"Summer and the City: A Carrie Diaries Novel" (Balzer + Bray/HarperCollins), by Candace Bushnell: Candace Bushnell, author of "Sex and the City," the book that inspired the HBO series and two movies, has taken on the daunting task of attracting readers to her new young adult series.
"Summer and the City," her second book in the series, is a mixed bag. It is set in the early 1980s. Carrie has just graduated from high school and is planning to attend Brown University in the fall. She's been invited to participate in a writing class in New York City for the summer.
On her first night in the city, Carrie meets party girl Samantha Jones. Samantha takes her to an event where Carrie meets an older, recently divorced and incredibly handsome playwright. That is how Carrie begins her adventures as a writer in Manhattan.
Carrie spends the summer mulling over her dream of becoming a famous writer while hoping to win the affection of her mysterious older boyfriend. Bushnell does a great job of entwining sexuality as a recurring theme in the book, but as a PG-rated version for her younger audience.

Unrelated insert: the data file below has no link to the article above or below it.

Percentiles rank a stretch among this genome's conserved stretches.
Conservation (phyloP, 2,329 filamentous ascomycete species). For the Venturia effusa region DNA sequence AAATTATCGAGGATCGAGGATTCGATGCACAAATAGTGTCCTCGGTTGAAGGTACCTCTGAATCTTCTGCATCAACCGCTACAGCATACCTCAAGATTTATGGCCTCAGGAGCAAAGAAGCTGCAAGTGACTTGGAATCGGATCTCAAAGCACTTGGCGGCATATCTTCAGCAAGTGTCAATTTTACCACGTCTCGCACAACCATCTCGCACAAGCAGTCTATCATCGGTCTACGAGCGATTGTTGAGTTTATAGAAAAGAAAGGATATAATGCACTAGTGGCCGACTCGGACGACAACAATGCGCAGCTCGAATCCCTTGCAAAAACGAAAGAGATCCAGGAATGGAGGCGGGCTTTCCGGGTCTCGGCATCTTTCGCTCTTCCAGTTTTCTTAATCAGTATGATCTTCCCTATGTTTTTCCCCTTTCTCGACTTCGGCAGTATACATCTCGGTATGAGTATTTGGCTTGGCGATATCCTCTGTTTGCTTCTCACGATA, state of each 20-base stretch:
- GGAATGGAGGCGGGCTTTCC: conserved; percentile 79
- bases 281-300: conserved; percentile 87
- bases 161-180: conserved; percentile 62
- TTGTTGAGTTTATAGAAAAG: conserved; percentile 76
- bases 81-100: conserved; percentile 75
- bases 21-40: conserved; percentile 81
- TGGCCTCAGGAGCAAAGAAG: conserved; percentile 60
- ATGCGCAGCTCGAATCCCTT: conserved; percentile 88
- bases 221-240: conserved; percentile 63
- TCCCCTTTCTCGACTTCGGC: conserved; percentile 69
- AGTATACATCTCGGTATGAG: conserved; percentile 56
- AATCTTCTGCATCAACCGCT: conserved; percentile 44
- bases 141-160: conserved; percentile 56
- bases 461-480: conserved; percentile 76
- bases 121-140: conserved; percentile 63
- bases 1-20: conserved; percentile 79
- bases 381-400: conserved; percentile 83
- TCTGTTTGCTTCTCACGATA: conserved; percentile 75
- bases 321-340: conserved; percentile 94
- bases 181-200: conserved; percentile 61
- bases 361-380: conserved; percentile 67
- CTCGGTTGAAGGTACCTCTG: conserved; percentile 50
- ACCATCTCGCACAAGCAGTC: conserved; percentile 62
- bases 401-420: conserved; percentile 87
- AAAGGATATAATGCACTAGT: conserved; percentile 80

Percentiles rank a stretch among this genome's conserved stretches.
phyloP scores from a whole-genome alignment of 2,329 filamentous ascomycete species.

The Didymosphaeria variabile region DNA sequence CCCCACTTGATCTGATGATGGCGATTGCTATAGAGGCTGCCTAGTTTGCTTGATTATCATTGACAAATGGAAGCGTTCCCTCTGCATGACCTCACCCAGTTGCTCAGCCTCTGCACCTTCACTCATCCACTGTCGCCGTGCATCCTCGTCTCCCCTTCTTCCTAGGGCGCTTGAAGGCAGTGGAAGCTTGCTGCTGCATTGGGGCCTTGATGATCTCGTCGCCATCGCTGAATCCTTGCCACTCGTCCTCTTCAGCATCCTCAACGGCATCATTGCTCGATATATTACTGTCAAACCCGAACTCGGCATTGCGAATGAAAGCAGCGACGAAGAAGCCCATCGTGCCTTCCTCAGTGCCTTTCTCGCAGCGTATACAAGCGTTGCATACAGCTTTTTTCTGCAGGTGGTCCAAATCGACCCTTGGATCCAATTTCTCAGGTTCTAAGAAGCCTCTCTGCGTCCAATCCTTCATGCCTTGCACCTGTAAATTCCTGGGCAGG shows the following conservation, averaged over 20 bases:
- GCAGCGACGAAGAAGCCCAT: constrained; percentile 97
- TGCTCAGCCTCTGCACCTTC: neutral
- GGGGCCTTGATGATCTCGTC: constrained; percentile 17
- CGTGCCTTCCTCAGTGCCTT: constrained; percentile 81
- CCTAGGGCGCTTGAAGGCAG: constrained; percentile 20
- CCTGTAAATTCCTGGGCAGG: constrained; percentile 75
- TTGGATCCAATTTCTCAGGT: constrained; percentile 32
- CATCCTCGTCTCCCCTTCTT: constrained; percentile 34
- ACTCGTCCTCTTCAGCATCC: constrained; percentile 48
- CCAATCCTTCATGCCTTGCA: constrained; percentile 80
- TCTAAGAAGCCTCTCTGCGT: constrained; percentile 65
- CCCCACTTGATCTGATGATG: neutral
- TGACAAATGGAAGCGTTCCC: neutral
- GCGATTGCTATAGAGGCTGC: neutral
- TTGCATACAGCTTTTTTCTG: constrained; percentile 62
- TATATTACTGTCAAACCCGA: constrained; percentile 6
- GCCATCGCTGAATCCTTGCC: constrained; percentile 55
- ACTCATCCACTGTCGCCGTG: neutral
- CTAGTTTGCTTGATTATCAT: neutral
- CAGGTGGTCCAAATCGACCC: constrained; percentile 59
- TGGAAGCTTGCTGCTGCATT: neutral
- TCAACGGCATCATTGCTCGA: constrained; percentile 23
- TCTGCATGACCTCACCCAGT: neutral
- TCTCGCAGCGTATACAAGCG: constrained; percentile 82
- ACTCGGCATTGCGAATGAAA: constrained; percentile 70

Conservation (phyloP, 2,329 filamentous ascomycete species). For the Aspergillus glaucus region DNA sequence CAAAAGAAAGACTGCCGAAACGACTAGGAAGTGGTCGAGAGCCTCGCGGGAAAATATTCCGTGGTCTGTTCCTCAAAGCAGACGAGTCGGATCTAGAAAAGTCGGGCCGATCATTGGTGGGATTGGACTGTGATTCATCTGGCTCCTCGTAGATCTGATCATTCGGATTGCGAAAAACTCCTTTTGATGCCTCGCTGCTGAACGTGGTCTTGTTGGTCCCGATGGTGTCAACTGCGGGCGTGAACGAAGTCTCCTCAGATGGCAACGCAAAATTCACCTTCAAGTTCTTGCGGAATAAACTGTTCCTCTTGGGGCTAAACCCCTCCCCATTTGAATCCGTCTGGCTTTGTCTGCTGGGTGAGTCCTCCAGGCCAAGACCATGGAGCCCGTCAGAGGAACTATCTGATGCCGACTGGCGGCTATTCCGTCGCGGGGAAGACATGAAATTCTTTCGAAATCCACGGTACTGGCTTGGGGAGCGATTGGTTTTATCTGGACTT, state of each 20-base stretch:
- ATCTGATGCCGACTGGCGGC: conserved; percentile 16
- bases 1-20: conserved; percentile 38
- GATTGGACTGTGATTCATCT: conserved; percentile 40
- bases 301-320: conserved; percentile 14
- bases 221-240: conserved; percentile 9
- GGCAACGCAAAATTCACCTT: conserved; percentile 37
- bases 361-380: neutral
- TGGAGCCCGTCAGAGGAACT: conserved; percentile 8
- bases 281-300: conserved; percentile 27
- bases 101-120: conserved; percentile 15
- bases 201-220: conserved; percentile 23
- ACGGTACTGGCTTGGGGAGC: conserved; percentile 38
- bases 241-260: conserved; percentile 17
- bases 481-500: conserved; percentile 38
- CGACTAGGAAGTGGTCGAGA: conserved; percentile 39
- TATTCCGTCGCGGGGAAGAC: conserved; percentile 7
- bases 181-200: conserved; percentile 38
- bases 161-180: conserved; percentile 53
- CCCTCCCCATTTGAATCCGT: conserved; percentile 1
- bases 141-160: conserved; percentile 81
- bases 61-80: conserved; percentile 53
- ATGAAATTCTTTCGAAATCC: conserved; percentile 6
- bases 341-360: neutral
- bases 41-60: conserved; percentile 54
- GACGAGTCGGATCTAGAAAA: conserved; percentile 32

Carrie falls in love with Manhattan, and even the most jaded New Yorker will appreciate her discovery of the city's charms. But the similarities end there. In trying to craft a stand-alone series, Bushnell strays so far from the characters that it's difficult to stay engrossed in the story. And avid fans will notice inconsistencies.
"Summer and the City" would have been a terrific young adult book if Bushnell had introduced four new characters. The problem is readers' history with Carrie, Samantha, Miranda and Charlotte, and their devotion to these characters might be the downfall of this series.